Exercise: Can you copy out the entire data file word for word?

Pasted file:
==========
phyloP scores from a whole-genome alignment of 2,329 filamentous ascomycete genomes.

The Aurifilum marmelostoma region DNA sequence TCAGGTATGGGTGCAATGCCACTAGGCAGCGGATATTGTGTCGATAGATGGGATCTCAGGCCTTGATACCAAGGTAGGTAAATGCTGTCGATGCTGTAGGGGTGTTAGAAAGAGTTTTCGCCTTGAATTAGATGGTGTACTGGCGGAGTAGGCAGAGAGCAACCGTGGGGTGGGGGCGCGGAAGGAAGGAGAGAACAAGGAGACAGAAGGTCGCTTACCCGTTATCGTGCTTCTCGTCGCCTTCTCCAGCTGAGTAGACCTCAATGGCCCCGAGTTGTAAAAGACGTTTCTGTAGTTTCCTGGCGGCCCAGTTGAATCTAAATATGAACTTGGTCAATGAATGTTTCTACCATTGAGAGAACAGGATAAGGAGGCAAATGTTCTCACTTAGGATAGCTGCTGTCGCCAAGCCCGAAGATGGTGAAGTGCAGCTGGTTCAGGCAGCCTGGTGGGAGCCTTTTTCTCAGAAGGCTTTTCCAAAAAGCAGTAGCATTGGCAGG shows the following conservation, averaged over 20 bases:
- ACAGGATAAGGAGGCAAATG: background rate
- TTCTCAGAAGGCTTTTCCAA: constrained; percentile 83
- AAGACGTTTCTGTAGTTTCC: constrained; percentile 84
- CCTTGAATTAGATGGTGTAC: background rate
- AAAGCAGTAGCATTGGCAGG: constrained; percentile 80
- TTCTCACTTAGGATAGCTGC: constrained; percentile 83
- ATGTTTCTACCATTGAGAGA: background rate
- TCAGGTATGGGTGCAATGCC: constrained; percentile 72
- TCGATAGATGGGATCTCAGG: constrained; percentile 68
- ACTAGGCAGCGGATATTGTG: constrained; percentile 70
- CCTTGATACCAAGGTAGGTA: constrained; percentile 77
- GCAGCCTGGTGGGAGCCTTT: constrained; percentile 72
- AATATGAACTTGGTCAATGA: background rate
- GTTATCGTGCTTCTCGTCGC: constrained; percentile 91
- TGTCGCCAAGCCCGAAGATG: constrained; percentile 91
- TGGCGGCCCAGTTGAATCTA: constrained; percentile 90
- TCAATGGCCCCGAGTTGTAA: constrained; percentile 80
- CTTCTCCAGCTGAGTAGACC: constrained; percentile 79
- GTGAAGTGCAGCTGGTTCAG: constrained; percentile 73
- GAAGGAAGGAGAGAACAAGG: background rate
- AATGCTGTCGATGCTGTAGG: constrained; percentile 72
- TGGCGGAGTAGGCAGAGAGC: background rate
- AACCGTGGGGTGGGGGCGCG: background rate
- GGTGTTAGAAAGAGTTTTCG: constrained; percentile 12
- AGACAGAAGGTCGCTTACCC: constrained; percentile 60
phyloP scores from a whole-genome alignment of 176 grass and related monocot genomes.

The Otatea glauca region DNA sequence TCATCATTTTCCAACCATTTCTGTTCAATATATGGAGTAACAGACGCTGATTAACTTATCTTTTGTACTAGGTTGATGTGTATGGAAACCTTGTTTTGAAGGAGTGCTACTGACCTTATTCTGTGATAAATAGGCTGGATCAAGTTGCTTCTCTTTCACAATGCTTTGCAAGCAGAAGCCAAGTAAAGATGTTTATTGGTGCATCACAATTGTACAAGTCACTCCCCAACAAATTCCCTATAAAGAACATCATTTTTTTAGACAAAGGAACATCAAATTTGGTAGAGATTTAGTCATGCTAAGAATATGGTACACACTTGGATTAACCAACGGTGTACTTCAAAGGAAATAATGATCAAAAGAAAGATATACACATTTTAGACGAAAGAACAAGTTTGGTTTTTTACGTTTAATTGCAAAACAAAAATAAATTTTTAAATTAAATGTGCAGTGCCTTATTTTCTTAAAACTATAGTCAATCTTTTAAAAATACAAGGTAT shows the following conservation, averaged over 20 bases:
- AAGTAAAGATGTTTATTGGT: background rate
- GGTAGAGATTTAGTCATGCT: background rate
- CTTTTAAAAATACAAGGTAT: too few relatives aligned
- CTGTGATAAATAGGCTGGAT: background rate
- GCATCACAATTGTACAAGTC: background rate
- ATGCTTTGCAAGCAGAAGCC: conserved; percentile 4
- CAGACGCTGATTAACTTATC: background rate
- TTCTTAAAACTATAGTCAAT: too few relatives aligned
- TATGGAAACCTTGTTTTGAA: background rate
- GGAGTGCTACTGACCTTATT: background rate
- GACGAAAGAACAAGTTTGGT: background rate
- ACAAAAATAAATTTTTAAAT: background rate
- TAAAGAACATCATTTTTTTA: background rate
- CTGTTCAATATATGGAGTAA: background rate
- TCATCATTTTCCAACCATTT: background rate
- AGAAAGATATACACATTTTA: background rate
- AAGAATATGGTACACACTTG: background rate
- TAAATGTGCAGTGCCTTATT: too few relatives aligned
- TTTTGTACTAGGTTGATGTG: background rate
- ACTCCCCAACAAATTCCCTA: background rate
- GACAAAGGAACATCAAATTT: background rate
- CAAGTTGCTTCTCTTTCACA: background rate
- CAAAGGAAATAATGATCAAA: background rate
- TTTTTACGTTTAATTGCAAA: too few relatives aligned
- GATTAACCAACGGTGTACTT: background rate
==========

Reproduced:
phyloP scores from a whole-genome alignment of 2,329 filamentous ascomycete genomes.

The Aurifilum marmelostoma region DNA sequence TCAGGTATGGGTGCAATGCCACTAGGCAGCGGATATTGTGTCGATAGATGGGATCTCAGGCCTTGATACCAAGGTAGGTAAATGCTGTCGATGCTGTAGGGGTGTTAGAAAGAGTTTTCGCCTTGAATTAGATGGTGTACTGGCGGAGTAGGCAGAGAGCAACCGTGGGGTGGGGGCGCGGAAGGAAGGAGAGAACAAGGAGACAGAAGGTCGCTTACCCGTTATCGTGCTTCTCGTCGCCTTCTCCAGCTGAGTAGACCTCAATGGCCCCGAGTTGTAAAAGACGTTTCTGTAGTTTCCTGGCGGCCCAGTTGAATCTAAATATGAACTTGGTCAATGAATGTTTCTACCATTGAGAGAACAGGATAAGGAGGCAAATGTTCTCACTTAGGATAGCTGCTGTCGCCAAGCCCGAAGATGGTGAAGTGCAGCTGGTTCAGGCAGCCTGGTGGGAGCCTTTTTCTCAGAAGGCTTTTCCAAAAAGCAGTAGCATTGGCAGG shows the following conservation, averaged over 20 bases:
- ACAGGATAAGGAGGCAAATG: background rate
- TTCTCAGAAGGCTTTTCCAA: constrained; percentile 83
- AAGACGTTTCTGTAGTTTCC: constrained; percentile 84
- CCTTGAATTAGATGGTGTAC: background rate
- AAAGCAGTAGCATTGGCAGG: constrained; percentile 80
- TTCTCACTTAGGATAGCTGC: constrained; percentile 83
- ATGTTTCTACCATTGAGAGA: background rate
- TCAGGTATGGGTGCAATGCC: constrained; percentile 72
- TCGATAGATGGGATCTCAGG: constrained; percentile 68
- ACTAGGCAGCGGATATTGTG: constrained; percentile 70
- CCTTGATACCAAGGTAGGTA: constrained; percentile 77
- GCAGCCTGGTGGGAGCCTTT: constrained; percentile 72
- AATATGAACTTGGTCAATGA: background rate
- GTTATCGTGCTTCTCGTCGC: constrained; percentile 91
- TGTCGCCAAGCCCGAAGATG: constrained; percentile 91
- TGGCGGCCCAGTTGAATCTA: constrained; percentile 90
- TCAATGGCCCCGAGTTGTAA: constrained; percentile 80
- CTTCTCCAGCTGAGTAGACC: constrained; percentile 79
- GTGAAGTGCAGCTGGTTCAG: constrained; percentile 73
- GAAGGAAGGAGAGAACAAGG: background rate
- AATGCTGTCGATGCTGTAGG: constrained; percentile 72
- TGGCGGAGTAGGCAGAGAGC: background rate
- AACCGTGGGGTGGGGGCGCG: background rate
- GGTGTTAGAAAGAGTTTTCG: constrained; percentile 12
- AGACAGAAGGTCGCTTACCC: constrained; percentile 60
phyloP scores from a whole-genome alignment of 176 grass and related monocot genomes.

The Otatea glauca region DNA sequence TCATCATTTTCCAACCATTTCTGTTCAATATATGGAGTAACAGACGCTGATTAACTTATCTTTTGTACTAGGTTGATGTGTATGGAAACCTTGTTTTGAAGGAGTGCTACTGACCTTATTCTGTGATAAATAGGCTGGATCAAGTTGCTTCTCTTTCACAATGCTTTGCAAGCAGAAGCCAAGTAAAGATGTTTATTGGTGCATCACAATTGTACAAGTCACTCCCCAACAAATTCCCTATAAAGAACATCATTTTTTTAGACAAAGGAACATCAAATTTGGTAGAGATTTAGTCATGCTAAGAATATGGTACACACTTGGATTAACCAACGGTGTACTTCAAAGGAAATAATGATCAAAAGAAAGATATACACATTTTAGACGAAAGAACAAGTTTGGTTTTTTACGTTTAATTGCAAAACAAAAATAAATTTTTAAATTAAATGTGCAGTGCCTTATTTTCTTAAAACTATAGTCAATCTTTTAAAAATACAAGGTAT shows the following conservation, averaged over 20 bases:
- AAGTAAAGATGTTTATTGGT: background rate
- GGTAGAGATTTAGTCATGCT: background rate
- CTTTTAAAAATACAAGGTAT: too few relatives aligned
- CTGTGATAAATAGGCTGGAT: background rate
- GCATCACAATTGTACAAGTC: background rate
- ATGCTTTGCAAGCAGAAGCC: conserved; percentile 4
- CAGACGCTGATTAACTTATC: background rate
- TTCTTAAAACTATAGTCAAT: too few relatives aligned
- TATGGAAACCTTGTTTTGAA: background rate
- GGAGTGCTACTGACCTTATT: background rate
- GACGAAAGAACAAGTTTGGT: background rate
- ACAAAAATAAATTTTTAAAT: background rate
- TAAAGAACATCATTTTTTTA: background rate
- CTGTTCAATATATGGAGTAA: background rate
- TCATCATTTTCCAACCATTT: background rate
- AGAAAGATATACACATTTTA: background rate
- AAGAATATGGTACACACTTG: background rate
- TAAATGTGCAGTGCCTTATT: too few relatives aligned
- TTTTGTACTAGGTTGATGTG: background rate
- ACTCCCCAACAAATTCCCTA: background rate
- GACAAAGGAACATCAAATTT: background rate
- CAAGTTGCTTCTCTTTCACA: background rate
- CAAAGGAAATAATGATCAAA: background rate
- TTTTTACGTTTAATTGCAAA: too few relatives aligned
- GATTAACCAACGGTGTACTT: background rate